Tax-Loss Selling and the Year-End Behavior of Dow Jones Stocks

Max Gold, Jeff Levere, Gary Smith

Abstract


A capital gain or loss only has tax consequences if the asset is sold. This tax rule creates an incentive for realizing losses but not gains. If investors implement this tax-harvesting strategy, there should be a surge in the year-end sales of stocks whose prices have declined during the year, and additional downward pressure on their prices. Previous studies have found evidence of volume and price effects, particularly for small stocks. In contrast, our analysis of the components of the Dow Jones Industrial Average finds abnormally high December volume for depressed stocks, but little or no effect on prices—evidently because of their liquidity.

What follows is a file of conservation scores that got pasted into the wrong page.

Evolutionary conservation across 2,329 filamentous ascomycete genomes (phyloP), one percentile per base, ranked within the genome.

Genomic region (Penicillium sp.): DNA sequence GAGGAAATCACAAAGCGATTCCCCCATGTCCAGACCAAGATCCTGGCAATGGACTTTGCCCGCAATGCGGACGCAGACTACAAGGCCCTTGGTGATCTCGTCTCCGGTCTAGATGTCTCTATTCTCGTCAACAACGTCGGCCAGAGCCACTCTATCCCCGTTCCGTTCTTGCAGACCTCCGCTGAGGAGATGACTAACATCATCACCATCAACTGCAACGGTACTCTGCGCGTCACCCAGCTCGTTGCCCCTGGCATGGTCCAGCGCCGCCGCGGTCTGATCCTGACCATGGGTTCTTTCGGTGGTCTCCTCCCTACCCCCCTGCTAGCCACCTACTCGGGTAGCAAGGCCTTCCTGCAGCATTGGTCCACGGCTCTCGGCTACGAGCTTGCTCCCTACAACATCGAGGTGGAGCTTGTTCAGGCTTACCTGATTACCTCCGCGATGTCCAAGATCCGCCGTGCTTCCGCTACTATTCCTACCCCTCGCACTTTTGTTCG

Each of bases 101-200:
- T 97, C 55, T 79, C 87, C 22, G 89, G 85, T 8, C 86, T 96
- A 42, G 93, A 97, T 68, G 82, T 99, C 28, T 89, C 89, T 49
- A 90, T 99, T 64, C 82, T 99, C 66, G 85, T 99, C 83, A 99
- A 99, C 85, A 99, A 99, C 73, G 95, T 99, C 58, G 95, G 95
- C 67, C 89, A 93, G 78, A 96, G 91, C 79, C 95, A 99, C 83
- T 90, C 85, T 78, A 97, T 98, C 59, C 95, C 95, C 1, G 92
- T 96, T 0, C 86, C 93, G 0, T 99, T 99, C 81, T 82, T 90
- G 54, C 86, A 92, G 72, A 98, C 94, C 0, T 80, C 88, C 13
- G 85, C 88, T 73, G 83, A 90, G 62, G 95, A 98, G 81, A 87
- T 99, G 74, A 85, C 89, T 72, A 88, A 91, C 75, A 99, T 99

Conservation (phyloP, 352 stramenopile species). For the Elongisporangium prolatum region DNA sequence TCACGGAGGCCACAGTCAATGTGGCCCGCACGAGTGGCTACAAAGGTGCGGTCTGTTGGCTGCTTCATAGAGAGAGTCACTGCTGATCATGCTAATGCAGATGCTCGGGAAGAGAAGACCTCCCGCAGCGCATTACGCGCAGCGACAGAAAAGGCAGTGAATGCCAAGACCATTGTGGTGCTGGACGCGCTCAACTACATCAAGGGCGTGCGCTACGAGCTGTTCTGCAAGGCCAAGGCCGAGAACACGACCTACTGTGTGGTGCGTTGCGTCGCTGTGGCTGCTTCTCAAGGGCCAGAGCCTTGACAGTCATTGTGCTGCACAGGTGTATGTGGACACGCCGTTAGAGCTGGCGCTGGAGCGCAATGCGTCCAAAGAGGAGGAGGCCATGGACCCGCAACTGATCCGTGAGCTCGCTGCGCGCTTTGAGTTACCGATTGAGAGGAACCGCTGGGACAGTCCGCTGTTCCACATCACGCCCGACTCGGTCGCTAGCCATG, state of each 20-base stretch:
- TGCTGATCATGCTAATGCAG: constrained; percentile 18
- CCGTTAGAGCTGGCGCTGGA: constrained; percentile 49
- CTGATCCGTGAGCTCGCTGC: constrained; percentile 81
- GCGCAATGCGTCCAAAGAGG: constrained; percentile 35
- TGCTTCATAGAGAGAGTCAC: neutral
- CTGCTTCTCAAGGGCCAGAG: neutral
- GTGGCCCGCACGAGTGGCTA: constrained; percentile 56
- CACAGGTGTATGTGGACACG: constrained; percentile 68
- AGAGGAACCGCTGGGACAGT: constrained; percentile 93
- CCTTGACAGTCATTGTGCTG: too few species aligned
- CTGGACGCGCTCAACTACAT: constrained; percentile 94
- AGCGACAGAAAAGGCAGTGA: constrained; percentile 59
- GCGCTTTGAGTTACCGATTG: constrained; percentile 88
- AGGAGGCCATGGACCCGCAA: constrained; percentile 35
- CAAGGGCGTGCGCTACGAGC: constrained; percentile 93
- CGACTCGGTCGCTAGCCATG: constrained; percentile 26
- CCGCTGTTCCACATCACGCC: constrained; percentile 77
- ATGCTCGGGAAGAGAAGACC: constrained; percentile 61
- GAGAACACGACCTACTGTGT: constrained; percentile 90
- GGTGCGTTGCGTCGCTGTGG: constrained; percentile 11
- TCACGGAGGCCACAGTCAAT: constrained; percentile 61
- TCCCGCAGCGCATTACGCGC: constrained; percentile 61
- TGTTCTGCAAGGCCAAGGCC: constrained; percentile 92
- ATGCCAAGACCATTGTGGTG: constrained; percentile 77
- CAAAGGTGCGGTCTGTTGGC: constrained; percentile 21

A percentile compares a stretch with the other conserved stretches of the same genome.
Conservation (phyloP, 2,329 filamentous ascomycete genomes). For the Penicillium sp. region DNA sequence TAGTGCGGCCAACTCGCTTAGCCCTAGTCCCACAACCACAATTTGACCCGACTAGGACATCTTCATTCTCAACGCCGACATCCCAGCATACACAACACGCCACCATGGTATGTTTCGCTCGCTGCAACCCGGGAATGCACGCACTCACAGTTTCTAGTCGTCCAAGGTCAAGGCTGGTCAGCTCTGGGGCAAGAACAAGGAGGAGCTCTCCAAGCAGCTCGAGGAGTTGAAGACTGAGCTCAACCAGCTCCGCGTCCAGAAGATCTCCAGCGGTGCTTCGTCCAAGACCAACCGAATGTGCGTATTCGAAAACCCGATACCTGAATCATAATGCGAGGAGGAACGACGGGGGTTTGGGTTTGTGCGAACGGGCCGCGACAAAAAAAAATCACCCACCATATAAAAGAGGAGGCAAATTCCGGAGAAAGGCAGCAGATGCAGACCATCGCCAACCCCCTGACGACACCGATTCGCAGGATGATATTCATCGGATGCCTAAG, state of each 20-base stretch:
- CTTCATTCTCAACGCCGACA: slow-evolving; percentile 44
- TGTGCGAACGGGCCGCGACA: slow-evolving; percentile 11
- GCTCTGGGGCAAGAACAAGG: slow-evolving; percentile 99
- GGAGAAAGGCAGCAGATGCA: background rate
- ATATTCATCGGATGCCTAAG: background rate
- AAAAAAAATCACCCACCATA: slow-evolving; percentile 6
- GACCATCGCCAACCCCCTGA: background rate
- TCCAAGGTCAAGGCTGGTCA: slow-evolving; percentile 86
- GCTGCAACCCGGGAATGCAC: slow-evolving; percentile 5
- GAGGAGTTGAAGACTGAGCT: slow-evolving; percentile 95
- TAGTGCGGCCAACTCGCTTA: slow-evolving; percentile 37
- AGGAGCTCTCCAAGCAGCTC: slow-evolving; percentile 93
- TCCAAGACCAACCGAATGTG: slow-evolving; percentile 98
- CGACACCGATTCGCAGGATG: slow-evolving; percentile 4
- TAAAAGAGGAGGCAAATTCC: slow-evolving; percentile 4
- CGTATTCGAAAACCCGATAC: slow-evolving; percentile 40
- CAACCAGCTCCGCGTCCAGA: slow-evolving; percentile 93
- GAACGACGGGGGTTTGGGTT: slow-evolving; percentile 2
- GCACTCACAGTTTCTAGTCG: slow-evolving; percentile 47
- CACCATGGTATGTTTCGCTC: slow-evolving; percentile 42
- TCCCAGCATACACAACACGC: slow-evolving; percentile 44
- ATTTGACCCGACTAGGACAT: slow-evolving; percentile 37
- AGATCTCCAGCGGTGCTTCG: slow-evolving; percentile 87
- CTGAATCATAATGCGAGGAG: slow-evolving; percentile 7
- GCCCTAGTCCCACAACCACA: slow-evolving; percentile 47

Full Text: PDF DOI: 10.5430/afr.v2n1p40

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Accounting and Finance Research
ISSN 1927-5986 (Print)   ISSN 1927-5994 (Online)

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